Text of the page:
Relationship Between Composer and Music Director (Conductor)

In a previous Segment, we discussed the need for an orchestrator to work closely with the composer, so that tone, style and tempo are captured accurately.

Once the music is in rehearsal, the music director (who may also be the conductor) can assess how well the orchestration works, when all thirty pieces of our hypothetical orchestra accompany the singers.  Are the vocal arrangements working in harmony with the orchestral music?  If not, which part is at fault?  Are the choral arrangements supportive or disruptive?

In order to resolve these questions, the music director and the composer collaborate to find the right sound, using all of the elements as a way of balancing or overwhelming one or another part of the ensemble.

Finally, when the notes on the sheet music are finalized, the music director leads the orchestra in rehearsals with the singers.  The music director may have to vary tempo to suit the vocal demands of the music or the proclivities of the singers. In opera, all cadenzas are taught to the sopranos by music teachers and coaches; they are not written into the scores.  From the very outset of opera, each diva added the vocal flourishes that would make her performance memorable.  The music director must adjust the music to account for this.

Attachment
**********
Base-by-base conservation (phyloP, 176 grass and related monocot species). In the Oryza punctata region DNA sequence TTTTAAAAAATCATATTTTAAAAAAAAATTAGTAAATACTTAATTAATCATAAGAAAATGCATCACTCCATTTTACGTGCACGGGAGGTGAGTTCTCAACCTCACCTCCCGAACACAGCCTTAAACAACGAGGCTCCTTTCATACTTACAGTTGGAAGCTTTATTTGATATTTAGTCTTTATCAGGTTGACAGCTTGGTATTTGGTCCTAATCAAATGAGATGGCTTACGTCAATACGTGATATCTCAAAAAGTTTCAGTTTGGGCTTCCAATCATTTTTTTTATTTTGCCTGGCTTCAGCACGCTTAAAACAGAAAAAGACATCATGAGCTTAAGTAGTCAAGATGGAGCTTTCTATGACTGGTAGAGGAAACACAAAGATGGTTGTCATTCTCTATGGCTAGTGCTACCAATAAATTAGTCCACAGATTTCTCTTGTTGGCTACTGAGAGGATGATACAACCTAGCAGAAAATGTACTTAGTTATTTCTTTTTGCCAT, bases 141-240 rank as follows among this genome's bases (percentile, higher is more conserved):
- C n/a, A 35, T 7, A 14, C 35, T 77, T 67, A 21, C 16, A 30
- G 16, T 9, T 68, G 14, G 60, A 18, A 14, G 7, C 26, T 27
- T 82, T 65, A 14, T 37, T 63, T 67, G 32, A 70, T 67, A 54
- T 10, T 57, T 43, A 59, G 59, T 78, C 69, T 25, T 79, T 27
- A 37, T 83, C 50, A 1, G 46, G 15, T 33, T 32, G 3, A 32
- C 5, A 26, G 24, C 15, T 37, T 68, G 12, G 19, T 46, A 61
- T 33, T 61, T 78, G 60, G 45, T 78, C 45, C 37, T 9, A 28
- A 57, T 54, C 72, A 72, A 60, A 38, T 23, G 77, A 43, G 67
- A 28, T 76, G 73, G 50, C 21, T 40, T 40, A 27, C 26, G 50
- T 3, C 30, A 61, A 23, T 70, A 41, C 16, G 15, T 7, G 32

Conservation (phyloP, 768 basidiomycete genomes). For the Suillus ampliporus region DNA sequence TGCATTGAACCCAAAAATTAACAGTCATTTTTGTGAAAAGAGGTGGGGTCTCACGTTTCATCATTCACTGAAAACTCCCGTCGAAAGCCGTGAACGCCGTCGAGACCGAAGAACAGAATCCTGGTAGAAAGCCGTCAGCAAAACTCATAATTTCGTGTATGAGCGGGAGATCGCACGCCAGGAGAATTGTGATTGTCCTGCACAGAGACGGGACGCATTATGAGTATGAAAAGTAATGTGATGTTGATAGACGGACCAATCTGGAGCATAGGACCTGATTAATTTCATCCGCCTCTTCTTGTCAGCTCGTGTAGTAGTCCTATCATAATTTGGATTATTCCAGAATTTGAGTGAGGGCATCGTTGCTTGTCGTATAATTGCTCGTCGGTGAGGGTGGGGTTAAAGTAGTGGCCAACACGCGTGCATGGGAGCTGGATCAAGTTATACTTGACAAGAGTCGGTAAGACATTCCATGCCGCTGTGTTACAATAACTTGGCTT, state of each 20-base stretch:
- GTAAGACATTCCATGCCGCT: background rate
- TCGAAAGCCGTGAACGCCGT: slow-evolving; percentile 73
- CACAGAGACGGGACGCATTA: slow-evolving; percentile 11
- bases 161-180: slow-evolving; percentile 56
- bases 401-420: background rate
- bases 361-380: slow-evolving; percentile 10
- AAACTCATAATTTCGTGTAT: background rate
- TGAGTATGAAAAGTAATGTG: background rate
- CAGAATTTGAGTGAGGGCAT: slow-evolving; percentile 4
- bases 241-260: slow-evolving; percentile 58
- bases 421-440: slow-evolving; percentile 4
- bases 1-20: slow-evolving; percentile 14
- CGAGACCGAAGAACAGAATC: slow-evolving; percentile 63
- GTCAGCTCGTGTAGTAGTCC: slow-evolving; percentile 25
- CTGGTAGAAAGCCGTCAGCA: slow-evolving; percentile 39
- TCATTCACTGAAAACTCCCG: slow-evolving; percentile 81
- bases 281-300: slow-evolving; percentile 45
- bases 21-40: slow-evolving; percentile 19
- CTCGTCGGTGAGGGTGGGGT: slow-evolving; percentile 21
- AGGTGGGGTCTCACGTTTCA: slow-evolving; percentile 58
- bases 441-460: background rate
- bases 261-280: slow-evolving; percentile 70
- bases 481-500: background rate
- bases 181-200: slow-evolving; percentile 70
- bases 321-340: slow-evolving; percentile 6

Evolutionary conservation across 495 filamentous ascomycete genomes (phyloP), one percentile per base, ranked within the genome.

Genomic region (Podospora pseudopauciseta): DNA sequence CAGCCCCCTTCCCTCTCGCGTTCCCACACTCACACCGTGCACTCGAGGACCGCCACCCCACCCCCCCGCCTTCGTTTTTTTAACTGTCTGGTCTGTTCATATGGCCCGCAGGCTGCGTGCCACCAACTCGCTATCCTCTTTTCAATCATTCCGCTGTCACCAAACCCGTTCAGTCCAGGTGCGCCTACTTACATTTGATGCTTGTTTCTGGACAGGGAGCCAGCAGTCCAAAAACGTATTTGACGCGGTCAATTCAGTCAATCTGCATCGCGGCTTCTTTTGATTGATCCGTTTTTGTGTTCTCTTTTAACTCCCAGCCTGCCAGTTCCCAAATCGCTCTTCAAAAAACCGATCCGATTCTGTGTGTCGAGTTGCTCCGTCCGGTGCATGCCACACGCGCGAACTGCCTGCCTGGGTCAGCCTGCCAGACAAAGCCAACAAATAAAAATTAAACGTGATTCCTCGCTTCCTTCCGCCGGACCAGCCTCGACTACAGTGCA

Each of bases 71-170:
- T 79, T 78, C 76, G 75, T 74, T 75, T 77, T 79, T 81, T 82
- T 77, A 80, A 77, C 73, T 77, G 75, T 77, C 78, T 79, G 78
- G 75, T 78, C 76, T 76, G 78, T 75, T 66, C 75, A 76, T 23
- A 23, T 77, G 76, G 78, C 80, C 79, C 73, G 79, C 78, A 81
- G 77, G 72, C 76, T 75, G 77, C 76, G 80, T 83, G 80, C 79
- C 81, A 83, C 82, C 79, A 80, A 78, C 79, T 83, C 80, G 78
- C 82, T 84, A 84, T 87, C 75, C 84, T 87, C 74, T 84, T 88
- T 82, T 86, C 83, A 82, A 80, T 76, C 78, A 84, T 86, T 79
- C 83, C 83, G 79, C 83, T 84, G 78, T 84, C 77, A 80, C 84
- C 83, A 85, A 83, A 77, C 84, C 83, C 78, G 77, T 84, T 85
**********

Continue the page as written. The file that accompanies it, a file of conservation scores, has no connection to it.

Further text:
In Broadway shows, many issues need to be worked out, from musical cues to volume levels.  Some singers will want to linger on a note or passage; some will want to quicken the tempo to rush to a climax.  Interpretation now moves creative focus from the composer to the performer, unless the composer has strong feelings to the contrary.